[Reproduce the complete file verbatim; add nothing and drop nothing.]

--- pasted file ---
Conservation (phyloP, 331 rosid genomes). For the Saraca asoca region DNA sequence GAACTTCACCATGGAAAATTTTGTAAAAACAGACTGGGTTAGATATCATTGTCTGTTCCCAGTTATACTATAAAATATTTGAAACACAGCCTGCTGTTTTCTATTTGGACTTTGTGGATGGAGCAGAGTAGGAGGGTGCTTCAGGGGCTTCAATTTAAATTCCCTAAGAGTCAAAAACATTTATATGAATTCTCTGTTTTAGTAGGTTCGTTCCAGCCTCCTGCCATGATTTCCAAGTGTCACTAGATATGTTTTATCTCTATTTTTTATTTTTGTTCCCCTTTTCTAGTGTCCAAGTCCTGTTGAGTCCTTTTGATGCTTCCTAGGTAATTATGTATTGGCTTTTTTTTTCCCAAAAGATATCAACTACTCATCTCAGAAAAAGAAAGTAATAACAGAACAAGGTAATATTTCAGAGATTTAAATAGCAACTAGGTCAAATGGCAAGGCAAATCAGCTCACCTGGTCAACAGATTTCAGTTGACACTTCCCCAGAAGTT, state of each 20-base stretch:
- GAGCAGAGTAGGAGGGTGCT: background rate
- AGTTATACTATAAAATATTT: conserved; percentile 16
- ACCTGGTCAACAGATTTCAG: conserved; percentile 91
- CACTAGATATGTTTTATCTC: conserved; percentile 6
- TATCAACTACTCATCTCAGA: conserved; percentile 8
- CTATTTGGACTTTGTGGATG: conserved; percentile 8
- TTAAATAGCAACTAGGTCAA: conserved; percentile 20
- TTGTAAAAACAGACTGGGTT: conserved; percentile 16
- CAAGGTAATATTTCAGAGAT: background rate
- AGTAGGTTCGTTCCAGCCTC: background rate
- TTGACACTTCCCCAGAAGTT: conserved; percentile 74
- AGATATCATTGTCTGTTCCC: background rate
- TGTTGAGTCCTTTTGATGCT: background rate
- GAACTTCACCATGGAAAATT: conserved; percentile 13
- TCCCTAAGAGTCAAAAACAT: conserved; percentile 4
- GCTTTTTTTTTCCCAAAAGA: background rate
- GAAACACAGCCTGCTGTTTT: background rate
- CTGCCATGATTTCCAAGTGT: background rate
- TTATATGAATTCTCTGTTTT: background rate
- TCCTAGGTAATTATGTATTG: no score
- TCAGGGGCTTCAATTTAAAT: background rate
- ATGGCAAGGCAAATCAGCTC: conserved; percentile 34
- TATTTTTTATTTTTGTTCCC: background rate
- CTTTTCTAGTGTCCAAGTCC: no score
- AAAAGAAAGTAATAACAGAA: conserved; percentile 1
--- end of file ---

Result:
Conservation (phyloP, 331 rosid genomes). For the Saraca asoca region DNA sequence GAACTTCACCATGGAAAATTTTGTAAAAACAGACTGGGTTAGATATCATTGTCTGTTCCCAGTTATACTATAAAATATTTGAAACACAGCCTGCTGTTTTCTATTTGGACTTTGTGGATGGAGCAGAGTAGGAGGGTGCTTCAGGGGCTTCAATTTAAATTCCCTAAGAGTCAAAAACATTTATATGAATTCTCTGTTTTAGTAGGTTCGTTCCAGCCTCCTGCCATGATTTCCAAGTGTCACTAGATATGTTTTATCTCTATTTTTTATTTTTGTTCCCCTTTTCTAGTGTCCAAGTCCTGTTGAGTCCTTTTGATGCTTCCTAGGTAATTATGTATTGGCTTTTTTTTTCCCAAAAGATATCAACTACTCATCTCAGAAAAAGAAAGTAATAACAGAACAAGGTAATATTTCAGAGATTTAAATAGCAACTAGGTCAAATGGCAAGGCAAATCAGCTCACCTGGTCAACAGATTTCAGTTGACACTTCCCCAGAAGTT, state of each 20-base stretch:
- GAGCAGAGTAGGAGGGTGCT: background rate
- AGTTATACTATAAAATATTT: conserved; percentile 16
- ACCTGGTCAACAGATTTCAG: conserved; percentile 91
- CACTAGATATGTTTTATCTC: conserved; percentile 6
- TATCAACTACTCATCTCAGA: conserved; percentile 8
- CTATTTGGACTTTGTGGATG: conserved; percentile 8
- TTAAATAGCAACTAGGTCAA: conserved; percentile 20
- TTGTAAAAACAGACTGGGTT: conserved; percentile 16
- CAAGGTAATATTTCAGAGAT: background rate
- AGTAGGTTCGTTCCAGCCTC: background rate
- TTGACACTTCCCCAGAAGTT: conserved; percentile 74
- AGATATCATTGTCTGTTCCC: background rate
- TGTTGAGTCCTTTTGATGCT: background rate
- GAACTTCACCATGGAAAATT: conserved; percentile 13
- TCCCTAAGAGTCAAAAACAT: conserved; percentile 4
- GCTTTTTTTTTCCCAAAAGA: background rate
- GAAACACAGCCTGCTGTTTT: background rate
- CTGCCATGATTTCCAAGTGT: background rate
- TTATATGAATTCTCTGTTTT: background rate
- TCCTAGGTAATTATGTATTG: no score
- TCAGGGGCTTCAATTTAAAT: background rate
- ATGGCAAGGCAAATCAGCTC: conserved; percentile 34
- TATTTTTTATTTTTGTTCCC: background rate
- CTTTTCTAGTGTCCAAGTCC: no score
- AAAAGAAAGTAATAACAGAA: conserved; percentile 1